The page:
With co-editor Alan Musgrave, he edited the highly-cited Criticism and the Growth of Knowledge, the Proceedings of the International Colloquium in the Philosophy of Science, London, 1965. Published in 1970, the 1965 Colloquium included well-known speakers delivering papers in response to Thomas Kuhn's The Structure of Scientific Revolutions.
Lakatos remained at the London School of Economics until his sudden death in 1974, of a brain hemorrhage, aged just 51. The Lakatos Award was set up by the school in his memory.
Parts of his correspondence with his friend and critic, Paul Feyerabend, have been published in For and Against Method.
The work of Lakatos was heavily influenced by Popper and by Pólya. His doctoral thesis, "Essays in the Logic of Mathematical Discovery," was submitted to Cambridge in 1961. The theme of his thesis, done st the suggestion of Pólya, was the history of the Euler-Descartes formula V - E + F = 2.
According to Ernst Gellner and others, Lakatos lectured on difficult and abstract subjects full of technicalities, but he did it in a way that was intelligible, fascinating, dramatic, and amusing, to a crowded lecture hall in an electric atmosphere, where gales of laughter would often erupt.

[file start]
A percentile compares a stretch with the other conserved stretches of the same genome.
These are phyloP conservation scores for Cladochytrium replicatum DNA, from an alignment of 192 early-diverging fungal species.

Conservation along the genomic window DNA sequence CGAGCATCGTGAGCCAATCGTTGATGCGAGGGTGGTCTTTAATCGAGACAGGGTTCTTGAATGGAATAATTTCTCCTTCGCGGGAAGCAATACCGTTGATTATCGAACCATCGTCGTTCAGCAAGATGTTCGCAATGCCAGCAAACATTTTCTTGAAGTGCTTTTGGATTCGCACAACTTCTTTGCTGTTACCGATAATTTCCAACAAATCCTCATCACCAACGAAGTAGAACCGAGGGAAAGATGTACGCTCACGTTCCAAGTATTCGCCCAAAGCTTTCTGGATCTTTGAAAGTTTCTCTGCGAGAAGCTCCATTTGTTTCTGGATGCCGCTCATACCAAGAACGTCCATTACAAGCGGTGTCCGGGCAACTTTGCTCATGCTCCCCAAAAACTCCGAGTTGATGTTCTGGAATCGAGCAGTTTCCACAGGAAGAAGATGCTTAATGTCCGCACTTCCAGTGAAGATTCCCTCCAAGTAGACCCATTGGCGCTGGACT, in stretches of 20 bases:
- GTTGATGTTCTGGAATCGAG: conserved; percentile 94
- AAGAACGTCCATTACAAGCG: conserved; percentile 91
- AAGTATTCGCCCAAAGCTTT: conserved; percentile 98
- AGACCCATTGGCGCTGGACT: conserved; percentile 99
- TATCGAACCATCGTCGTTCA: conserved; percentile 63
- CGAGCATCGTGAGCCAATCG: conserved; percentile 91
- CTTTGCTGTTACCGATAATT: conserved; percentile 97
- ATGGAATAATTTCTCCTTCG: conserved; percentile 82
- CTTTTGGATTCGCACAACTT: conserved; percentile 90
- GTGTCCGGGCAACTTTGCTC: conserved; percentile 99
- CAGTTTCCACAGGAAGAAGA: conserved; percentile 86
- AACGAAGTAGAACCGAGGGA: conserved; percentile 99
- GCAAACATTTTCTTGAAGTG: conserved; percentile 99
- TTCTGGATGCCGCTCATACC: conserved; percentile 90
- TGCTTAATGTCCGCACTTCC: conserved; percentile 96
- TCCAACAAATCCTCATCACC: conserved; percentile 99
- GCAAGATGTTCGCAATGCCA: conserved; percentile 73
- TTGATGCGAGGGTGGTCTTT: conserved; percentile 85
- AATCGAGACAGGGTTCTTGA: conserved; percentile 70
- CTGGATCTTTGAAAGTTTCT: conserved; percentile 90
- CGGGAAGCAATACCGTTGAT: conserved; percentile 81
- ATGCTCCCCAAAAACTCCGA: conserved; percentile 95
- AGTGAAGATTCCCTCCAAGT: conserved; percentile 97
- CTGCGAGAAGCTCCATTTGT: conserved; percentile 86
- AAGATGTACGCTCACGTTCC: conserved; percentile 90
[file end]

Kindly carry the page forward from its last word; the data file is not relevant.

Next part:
Lakatos published Proofs and Refutations in 1963-64, in four parts in the British Journal for Philosophy of Science. This work was based on his doctoral thesis and expounds his view of the progress of mathematics. It is structured as a series of Socratic dialogues between a teacher and a group of students. A central theme is that definitions are not carved in stone, but often have to be patched up in the light of later insights, in particular failed proofs. This gives mathematics a somewhat experimental flavor. According to John Worrall, "… as well as having great philosophical and historical value, [this paper] was circulated in offprint form in enormous numbers."
During his lifetime, Lakatos refused to publish the work as a book, since he intended to improve it. However, in 1976, two years after his death, the work did appear as a book, I. Lakatos, Proofs and Refutations: The Logic of Mathematical Discovery, edited by J. Worrall and E. G. Zahar.
Worrall describes the work:
The thesis of Proofs and Refutations is that the development of mathematics does not consist (as conventional philosophy of mathematics tells us it does) in the steady accumulation of eternal truths. Mathematics develops, according to Lakatos, in a much more dramatic and exciting way—by a process of conjecture, followed by attempts to "prove" the conjecture (i.e. to reduce it to other conjectures) followed by criticism via attempts to produce counter-examples both to the conjectured theorem and to the various steps in the proof ("Imre Lakatos (1922-1974): Philosopher of Mathematics and Philosopher of Science").